I remember local people in Liverpool referring to the Uni as the “hotel on the hill” and there was a perception that we were the gilded youth. I’m not sure things were quite as golden as the locals thought but that said, our prospects were better than the average scouser aged eighteen in 1982.

Undergraduates were beaten up and attacked. One Liverpool University student who came a cropper allowed himself to be photographed by the student paper, Guild and City Gazette, sporting two black eyes and a busted nose above the headline:

VIOLENT TIMES

This student had been set upon by ten youths aged between 18 and 21 in the Aigburth area of the city.  As the paper discovered, this was by no means an isolated case.  In the course of its investigations, a litany of robberies and attacks was uncovered.

A lecturer had been mugged outside the Roxby building with £20 stolen; a History undergraduate was knocked to the floor and £300 taken; a woman saw youths trying to steal her car and was knocked down and mugged; another lecturer had recently been beaten up in Abercromby Square in broad daylight and a ‘gang of 15 locals’ had turned up at the Brook House pub on Smithdown Road to beat up some students inside.

The University’s Security Superintendant warned that “the number of incidents of this nature is definitely on the increase”.   A University spokesman agreed that there was a trend.  “We are concerned that such attacks are becoming fashionable among teenagers in the area.”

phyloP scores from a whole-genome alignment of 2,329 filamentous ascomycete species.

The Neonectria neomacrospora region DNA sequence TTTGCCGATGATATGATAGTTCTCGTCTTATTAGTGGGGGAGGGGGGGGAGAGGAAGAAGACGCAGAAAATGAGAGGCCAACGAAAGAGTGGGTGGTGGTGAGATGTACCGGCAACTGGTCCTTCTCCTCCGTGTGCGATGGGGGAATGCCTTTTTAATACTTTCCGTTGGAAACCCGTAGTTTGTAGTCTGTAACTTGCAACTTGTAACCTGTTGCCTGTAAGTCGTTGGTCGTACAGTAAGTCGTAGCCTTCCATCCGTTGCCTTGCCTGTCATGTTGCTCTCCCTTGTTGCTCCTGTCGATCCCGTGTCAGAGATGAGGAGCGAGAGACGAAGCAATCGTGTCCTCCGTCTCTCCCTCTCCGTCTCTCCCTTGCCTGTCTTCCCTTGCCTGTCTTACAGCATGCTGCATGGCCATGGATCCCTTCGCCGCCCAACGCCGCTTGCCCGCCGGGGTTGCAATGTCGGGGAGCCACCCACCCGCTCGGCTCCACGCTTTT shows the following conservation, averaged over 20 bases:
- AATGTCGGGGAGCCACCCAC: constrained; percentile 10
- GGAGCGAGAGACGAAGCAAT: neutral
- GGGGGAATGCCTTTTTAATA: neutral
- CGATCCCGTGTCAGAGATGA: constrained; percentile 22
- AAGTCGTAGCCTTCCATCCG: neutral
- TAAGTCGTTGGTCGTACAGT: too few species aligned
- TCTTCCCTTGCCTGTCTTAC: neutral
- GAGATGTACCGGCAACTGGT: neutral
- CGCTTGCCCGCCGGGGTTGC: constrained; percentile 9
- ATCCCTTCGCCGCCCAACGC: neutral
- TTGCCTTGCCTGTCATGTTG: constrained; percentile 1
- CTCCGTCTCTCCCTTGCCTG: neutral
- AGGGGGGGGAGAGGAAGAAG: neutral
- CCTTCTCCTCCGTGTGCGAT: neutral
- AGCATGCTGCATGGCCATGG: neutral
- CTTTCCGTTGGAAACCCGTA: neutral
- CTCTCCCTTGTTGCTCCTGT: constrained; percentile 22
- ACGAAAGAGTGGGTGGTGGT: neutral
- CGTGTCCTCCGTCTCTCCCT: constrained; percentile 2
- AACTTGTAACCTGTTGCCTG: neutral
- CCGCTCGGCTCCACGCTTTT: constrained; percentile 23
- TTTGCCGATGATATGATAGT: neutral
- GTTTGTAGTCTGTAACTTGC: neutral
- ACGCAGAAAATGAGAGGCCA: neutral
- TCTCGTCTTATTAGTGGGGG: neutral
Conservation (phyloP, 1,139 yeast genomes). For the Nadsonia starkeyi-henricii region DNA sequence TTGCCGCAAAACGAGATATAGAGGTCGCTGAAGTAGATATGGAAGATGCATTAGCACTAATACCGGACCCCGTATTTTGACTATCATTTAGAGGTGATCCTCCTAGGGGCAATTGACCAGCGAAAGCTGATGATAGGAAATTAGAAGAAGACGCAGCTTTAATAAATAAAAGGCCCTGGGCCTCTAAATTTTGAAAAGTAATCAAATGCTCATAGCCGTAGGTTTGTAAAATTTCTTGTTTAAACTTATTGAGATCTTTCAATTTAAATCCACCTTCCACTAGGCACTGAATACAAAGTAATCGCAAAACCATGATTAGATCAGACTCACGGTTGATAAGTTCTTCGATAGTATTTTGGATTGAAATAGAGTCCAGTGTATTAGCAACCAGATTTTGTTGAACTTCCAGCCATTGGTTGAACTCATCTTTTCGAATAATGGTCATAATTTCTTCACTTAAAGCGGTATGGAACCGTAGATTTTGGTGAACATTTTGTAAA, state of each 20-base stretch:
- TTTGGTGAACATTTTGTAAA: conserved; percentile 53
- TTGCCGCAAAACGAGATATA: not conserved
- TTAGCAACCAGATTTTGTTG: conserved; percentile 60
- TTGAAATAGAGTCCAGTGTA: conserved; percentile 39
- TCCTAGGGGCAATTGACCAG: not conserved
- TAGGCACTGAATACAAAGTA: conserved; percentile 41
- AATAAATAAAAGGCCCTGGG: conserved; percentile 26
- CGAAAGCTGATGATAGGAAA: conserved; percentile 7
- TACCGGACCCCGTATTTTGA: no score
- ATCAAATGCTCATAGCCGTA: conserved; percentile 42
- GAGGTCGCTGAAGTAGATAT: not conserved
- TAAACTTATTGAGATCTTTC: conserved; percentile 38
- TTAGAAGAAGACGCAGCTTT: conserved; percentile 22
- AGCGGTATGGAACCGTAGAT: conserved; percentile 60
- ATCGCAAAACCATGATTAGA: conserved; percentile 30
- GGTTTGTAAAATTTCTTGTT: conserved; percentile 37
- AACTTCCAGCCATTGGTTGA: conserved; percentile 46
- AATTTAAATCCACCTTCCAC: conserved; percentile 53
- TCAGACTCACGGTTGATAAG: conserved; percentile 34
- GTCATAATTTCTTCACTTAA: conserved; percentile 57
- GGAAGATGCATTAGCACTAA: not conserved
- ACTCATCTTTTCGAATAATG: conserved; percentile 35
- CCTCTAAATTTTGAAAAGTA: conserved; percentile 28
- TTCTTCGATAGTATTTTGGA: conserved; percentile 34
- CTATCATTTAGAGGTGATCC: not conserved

Violent Times - a mugged student
Violent Times – a mugged student

When I ran as a Labour candidate for the student union in 1982


It was my first year at university and the Labour Club decided I should run for the post of Welfare Officer of the Guild of Undergraduates at the University of Liverpool. The Labour Club was then very much under the sway of Militant – a Marxist group within the Labour Party that has now evolved into the Socialist Party.

Consequently, I ran on such policies as the nationalisation of the top 200 monopolies, a £90 minimum wage (generous in those days!) and the introduction of a 35 hour week. I even joked at the time that a 35 hour week would lose the support of arts students who barely managed ten hours a week.

Think I got about 120 votes. Though I remember a Militant saying to me afterwards: “120 Marxists at the university!!” Think that was a case of revolutionary optimism.

Running for Labour in 1982
Running for Labour in 1982